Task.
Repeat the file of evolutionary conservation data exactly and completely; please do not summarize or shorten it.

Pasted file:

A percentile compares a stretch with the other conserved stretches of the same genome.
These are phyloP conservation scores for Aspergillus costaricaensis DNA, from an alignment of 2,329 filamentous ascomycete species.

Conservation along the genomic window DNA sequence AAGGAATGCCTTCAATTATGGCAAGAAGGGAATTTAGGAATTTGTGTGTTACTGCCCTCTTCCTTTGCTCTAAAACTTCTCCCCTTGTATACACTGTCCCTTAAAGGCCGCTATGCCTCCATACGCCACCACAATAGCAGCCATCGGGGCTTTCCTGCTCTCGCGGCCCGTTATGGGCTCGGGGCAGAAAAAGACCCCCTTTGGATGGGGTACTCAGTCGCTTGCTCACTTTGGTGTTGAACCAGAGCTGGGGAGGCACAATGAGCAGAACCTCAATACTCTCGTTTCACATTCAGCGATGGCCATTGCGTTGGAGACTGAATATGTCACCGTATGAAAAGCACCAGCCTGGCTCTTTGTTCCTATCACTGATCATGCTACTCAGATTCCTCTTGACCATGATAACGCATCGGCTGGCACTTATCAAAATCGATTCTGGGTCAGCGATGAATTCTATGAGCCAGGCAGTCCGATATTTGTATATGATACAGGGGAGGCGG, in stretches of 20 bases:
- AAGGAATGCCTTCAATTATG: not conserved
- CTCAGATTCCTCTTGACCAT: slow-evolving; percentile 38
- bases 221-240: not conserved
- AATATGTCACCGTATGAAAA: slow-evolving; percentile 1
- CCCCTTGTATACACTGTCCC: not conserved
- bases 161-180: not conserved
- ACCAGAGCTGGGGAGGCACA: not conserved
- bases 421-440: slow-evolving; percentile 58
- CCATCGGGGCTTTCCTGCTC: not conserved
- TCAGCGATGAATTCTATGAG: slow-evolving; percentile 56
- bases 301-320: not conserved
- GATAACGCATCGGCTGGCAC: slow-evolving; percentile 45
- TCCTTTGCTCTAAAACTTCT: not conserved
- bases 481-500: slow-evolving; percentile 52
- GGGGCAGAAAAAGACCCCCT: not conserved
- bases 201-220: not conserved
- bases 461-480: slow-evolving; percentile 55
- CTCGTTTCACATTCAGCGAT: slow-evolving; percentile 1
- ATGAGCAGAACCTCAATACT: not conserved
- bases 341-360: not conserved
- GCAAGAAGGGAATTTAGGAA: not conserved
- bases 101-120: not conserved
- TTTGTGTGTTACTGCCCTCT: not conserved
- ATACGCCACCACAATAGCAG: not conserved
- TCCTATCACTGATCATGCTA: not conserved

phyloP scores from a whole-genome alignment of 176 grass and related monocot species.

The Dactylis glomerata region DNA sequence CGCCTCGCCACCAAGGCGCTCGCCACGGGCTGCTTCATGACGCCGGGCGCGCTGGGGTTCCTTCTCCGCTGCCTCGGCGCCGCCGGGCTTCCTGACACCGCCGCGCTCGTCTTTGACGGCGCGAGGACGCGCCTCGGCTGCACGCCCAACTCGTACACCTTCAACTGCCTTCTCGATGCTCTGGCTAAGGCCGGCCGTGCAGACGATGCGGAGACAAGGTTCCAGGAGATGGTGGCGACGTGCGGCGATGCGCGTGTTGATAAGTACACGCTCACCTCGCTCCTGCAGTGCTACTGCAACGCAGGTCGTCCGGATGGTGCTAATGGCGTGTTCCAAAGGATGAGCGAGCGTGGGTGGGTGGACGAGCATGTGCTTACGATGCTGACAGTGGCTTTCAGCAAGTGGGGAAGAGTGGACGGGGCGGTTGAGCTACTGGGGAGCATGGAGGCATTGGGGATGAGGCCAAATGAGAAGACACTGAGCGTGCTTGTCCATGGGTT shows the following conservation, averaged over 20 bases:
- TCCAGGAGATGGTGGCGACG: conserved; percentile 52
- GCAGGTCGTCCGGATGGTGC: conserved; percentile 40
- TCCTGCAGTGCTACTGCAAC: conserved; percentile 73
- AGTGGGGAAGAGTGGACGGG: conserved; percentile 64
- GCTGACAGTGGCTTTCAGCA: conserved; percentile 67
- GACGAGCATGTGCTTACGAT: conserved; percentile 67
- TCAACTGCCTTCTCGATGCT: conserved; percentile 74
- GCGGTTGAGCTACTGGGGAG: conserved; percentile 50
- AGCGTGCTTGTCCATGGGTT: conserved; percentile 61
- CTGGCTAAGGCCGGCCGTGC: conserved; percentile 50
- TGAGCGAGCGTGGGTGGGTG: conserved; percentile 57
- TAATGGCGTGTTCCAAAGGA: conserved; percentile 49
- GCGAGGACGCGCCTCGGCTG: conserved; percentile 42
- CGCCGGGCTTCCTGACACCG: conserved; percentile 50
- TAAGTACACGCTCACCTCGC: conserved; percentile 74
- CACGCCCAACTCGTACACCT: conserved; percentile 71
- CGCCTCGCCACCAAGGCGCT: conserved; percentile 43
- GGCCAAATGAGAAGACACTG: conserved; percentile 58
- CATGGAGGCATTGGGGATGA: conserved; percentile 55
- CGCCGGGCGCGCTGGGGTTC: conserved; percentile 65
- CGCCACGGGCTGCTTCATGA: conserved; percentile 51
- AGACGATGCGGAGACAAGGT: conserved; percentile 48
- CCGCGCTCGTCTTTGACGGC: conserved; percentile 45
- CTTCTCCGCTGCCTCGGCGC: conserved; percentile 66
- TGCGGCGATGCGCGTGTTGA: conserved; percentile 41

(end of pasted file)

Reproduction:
A percentile compares a stretch with the other conserved stretches of the same genome.
These are phyloP conservation scores for Aspergillus costaricaensis DNA, from an alignment of 2,329 filamentous ascomycete species.

Conservation along the genomic window DNA sequence AAGGAATGCCTTCAATTATGGCAAGAAGGGAATTTAGGAATTTGTGTGTTACTGCCCTCTTCCTTTGCTCTAAAACTTCTCCCCTTGTATACACTGTCCCTTAAAGGCCGCTATGCCTCCATACGCCACCACAATAGCAGCCATCGGGGCTTTCCTGCTCTCGCGGCCCGTTATGGGCTCGGGGCAGAAAAAGACCCCCTTTGGATGGGGTACTCAGTCGCTTGCTCACTTTGGTGTTGAACCAGAGCTGGGGAGGCACAATGAGCAGAACCTCAATACTCTCGTTTCACATTCAGCGATGGCCATTGCGTTGGAGACTGAATATGTCACCGTATGAAAAGCACCAGCCTGGCTCTTTGTTCCTATCACTGATCATGCTACTCAGATTCCTCTTGACCATGATAACGCATCGGCTGGCACTTATCAAAATCGATTCTGGGTCAGCGATGAATTCTATGAGCCAGGCAGTCCGATATTTGTATATGATACAGGGGAGGCGG, in stretches of 20 bases:
- AAGGAATGCCTTCAATTATG: not conserved
- CTCAGATTCCTCTTGACCAT: slow-evolving; percentile 38
- bases 221-240: not conserved
- AATATGTCACCGTATGAAAA: slow-evolving; percentile 1
- CCCCTTGTATACACTGTCCC: not conserved
- bases 161-180: not conserved
- ACCAGAGCTGGGGAGGCACA: not conserved
- bases 421-440: slow-evolving; percentile 58
- CCATCGGGGCTTTCCTGCTC: not conserved
- TCAGCGATGAATTCTATGAG: slow-evolving; percentile 56
- bases 301-320: not conserved
- GATAACGCATCGGCTGGCAC: slow-evolving; percentile 45
- TCCTTTGCTCTAAAACTTCT: not conserved
- bases 481-500: slow-evolving; percentile 52
- GGGGCAGAAAAAGACCCCCT: not conserved
- bases 201-220: not conserved
- bases 461-480: slow-evolving; percentile 55
- CTCGTTTCACATTCAGCGAT: slow-evolving; percentile 1
- ATGAGCAGAACCTCAATACT: not conserved
- bases 341-360: not conserved
- GCAAGAAGGGAATTTAGGAA: not conserved
- bases 101-120: not conserved
- TTTGTGTGTTACTGCCCTCT: not conserved
- ATACGCCACCACAATAGCAG: not conserved
- TCCTATCACTGATCATGCTA: not conserved

phyloP scores from a whole-genome alignment of 176 grass and related monocot species.

The Dactylis glomerata region DNA sequence CGCCTCGCCACCAAGGCGCTCGCCACGGGCTGCTTCATGACGCCGGGCGCGCTGGGGTTCCTTCTCCGCTGCCTCGGCGCCGCCGGGCTTCCTGACACCGCCGCGCTCGTCTTTGACGGCGCGAGGACGCGCCTCGGCTGCACGCCCAACTCGTACACCTTCAACTGCCTTCTCGATGCTCTGGCTAAGGCCGGCCGTGCAGACGATGCGGAGACAAGGTTCCAGGAGATGGTGGCGACGTGCGGCGATGCGCGTGTTGATAAGTACACGCTCACCTCGCTCCTGCAGTGCTACTGCAACGCAGGTCGTCCGGATGGTGCTAATGGCGTGTTCCAAAGGATGAGCGAGCGTGGGTGGGTGGACGAGCATGTGCTTACGATGCTGACAGTGGCTTTCAGCAAGTGGGGAAGAGTGGACGGGGCGGTTGAGCTACTGGGGAGCATGGAGGCATTGGGGATGAGGCCAAATGAGAAGACACTGAGCGTGCTTGTCCATGGGTT shows the following conservation, averaged over 20 bases:
- TCCAGGAGATGGTGGCGACG: conserved; percentile 52
- GCAGGTCGTCCGGATGGTGC: conserved; percentile 40
- TCCTGCAGTGCTACTGCAAC: conserved; percentile 73
- AGTGGGGAAGAGTGGACGGG: conserved; percentile 64
- GCTGACAGTGGCTTTCAGCA: conserved; percentile 67
- GACGAGCATGTGCTTACGAT: conserved; percentile 67
- TCAACTGCCTTCTCGATGCT: conserved; percentile 74
- GCGGTTGAGCTACTGGGGAG: conserved; percentile 50
- AGCGTGCTTGTCCATGGGTT: conserved; percentile 61
- CTGGCTAAGGCCGGCCGTGC: conserved; percentile 50
- TGAGCGAGCGTGGGTGGGTG: conserved; percentile 57
- TAATGGCGTGTTCCAAAGGA: conserved; percentile 49
- GCGAGGACGCGCCTCGGCTG: conserved; percentile 42
- CGCCGGGCTTCCTGACACCG: conserved; percentile 50
- TAAGTACACGCTCACCTCGC: conserved; percentile 74
- CACGCCCAACTCGTACACCT: conserved; percentile 71
- CGCCTCGCCACCAAGGCGCT: conserved; percentile 43
- GGCCAAATGAGAAGACACTG: conserved; percentile 58
- CATGGAGGCATTGGGGATGA: conserved; percentile 55
- CGCCGGGCGCGCTGGGGTTC: conserved; percentile 65
- CGCCACGGGCTGCTTCATGA: conserved; percentile 51
- AGACGATGCGGAGACAAGGT: conserved; percentile 48
- CCGCGCTCGTCTTTGACGGC: conserved; percentile 45
- CTTCTCCGCTGCCTCGGCGC: conserved; percentile 66
- TGCGGCGATGCGCGTGTTGA: conserved; percentile 41